Wednesday, 30 November 2011

Legislation As Corporate Sponsorship

Via SteveVape comes news that we kinda knew anyway, that bans don't really need to have anything to do with health.

Major U.S. and foreign airline associations unanimously endorsed a Transportation Department proposal to ban the use of electronic cigarettes on scheduled airline flights to, from and within the U.S.

In a letter to the DOT, the groups said all airlines already prohibit the use of e-cigarettes and would welcome a government ban.
Aren't private airlines entitled to set their own policies, I hear you say? Yes. Of course they are, but that's not the point of the article. Instead, airlines are petitioning government to ban something purely for their own self-interest. See here, for example.

For years, flight attendants have spoken out against electronic cigarettes, saying passengers have confronted attendants over electronic cigarettes because some air travelers argue that the federal tobacco ban does not apply to electronic cigarettes.
Of course it doesn't. Because there is not - and probably never will be - any damaging health effect ascribed to passive water vapour.

There's a distinct lack of bodies to prove the computer modelled devastation of secondhand smoke too, but considering the world and his equally bovine wife have been comprehensively duped by that con job, we'll leave it aside for now.

Suffice to say that here we have airlines calling for a ban so that their lives are made easier. Nothing whatsoever to do with health, just an easing of administration by way of government diktat to save poor airline staff from the onerous burden of doing their job.

Oh, don't get me wrong. They do at least hint towards health hysteria ...

The DOT proposed the ban in September fearing that electronic tobacco products, which are inhalers that come in the shape of cigarettes, cigars, pipes, pens or other objects, may introduce harmful vapors into aircraft cabins, even though they do not rely on combustion.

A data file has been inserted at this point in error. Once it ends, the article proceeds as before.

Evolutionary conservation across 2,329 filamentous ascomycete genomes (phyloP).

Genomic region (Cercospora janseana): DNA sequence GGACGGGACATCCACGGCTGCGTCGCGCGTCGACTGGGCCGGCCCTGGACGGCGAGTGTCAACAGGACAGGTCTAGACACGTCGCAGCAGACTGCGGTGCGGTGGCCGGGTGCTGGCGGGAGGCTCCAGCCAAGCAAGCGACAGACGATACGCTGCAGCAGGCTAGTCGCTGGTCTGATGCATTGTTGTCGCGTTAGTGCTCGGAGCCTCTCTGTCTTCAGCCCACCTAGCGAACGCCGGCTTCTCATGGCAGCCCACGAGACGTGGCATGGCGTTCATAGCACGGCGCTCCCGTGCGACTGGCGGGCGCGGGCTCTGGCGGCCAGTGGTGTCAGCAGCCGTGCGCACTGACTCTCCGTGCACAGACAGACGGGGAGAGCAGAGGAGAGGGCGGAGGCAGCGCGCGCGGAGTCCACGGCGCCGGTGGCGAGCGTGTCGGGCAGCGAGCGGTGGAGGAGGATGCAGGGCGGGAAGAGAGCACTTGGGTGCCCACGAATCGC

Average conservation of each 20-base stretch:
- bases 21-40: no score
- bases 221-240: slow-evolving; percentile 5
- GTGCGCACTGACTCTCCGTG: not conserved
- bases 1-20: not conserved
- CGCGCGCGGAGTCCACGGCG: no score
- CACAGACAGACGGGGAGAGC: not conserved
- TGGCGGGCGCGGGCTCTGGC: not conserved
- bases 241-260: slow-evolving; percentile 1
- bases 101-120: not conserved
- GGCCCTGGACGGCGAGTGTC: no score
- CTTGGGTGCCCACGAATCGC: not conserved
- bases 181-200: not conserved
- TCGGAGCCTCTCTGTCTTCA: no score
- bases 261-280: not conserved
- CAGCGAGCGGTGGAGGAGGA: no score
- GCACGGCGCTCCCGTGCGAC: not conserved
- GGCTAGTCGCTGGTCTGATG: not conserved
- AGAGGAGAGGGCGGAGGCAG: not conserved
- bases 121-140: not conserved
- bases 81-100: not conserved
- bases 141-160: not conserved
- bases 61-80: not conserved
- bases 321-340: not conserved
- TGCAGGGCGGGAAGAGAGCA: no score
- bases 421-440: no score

... it's just that there is quite literally zero evidence for any of it.

And how did such a destructively lazy and illiberal mindset become entrenched? I think you might have worked that particular conundrum out for yourself by now. It's, of course, because anti-nicotine bans have never been about health, merely the interests of one set of nicotine suppliers pitted against those who profit from an alternate delivery system.

E-cigs just happened to have wandered into the middle of a shit-storm and are being treated the same as traditional tobacco manufacturers. Pfizer et al don't look kindly on such impertinent competitors ... their shareholders would kick up such a darn fuss, so they would. Oddly enough, this kind of legislation is usually enthusiastically aided and abetted by lefty progressives who are too dumb to realise that they're boosting profits for aggressive global corporations.

Thanks to the fanatically insane tobacco control lobby, anything can now be subject to legislative banning without any scientific evidence required.

As precedents go, that's quite a biggie.

Tuesday, 29 November 2011

I Hope You're Suitably Grateful For Not Being Mugged Again

While I'm on, I couldn't help but zero in on this quote from George Osborne in today's Autumn Statement.

As a result [of freezing fuel duty], Mr Osborne said the average family would save £144 a year on filling up their car.
This is the world of the gut-wrenchingly absurd politician. By not punishing us further, he is actually saving us money. D'you see?

How very fucking generous.

Thanks to This is Money for showing us how very much politicians have 'saved' us in the past decade.

They've been stealing your earnings for years - funding hare-brained schemes and disgustingly illiberal shite - but have now decided to keep their thieving fingers to themselves for a few months ...

... and we're meant to be grateful?

If they don't disgust you, why not? Serious question.

REAL Smoking Kids

Sadly, not being paid for this stuff (contrary to anti-tobacco opinion), real life (that is, really being paid) is obstructing things here somewhat.

However, thanks to incredibly gifted fellow jewel robber, David G, here is a follow up from yesterday's 'smoking kids' post. You might remember his genius from June 2010.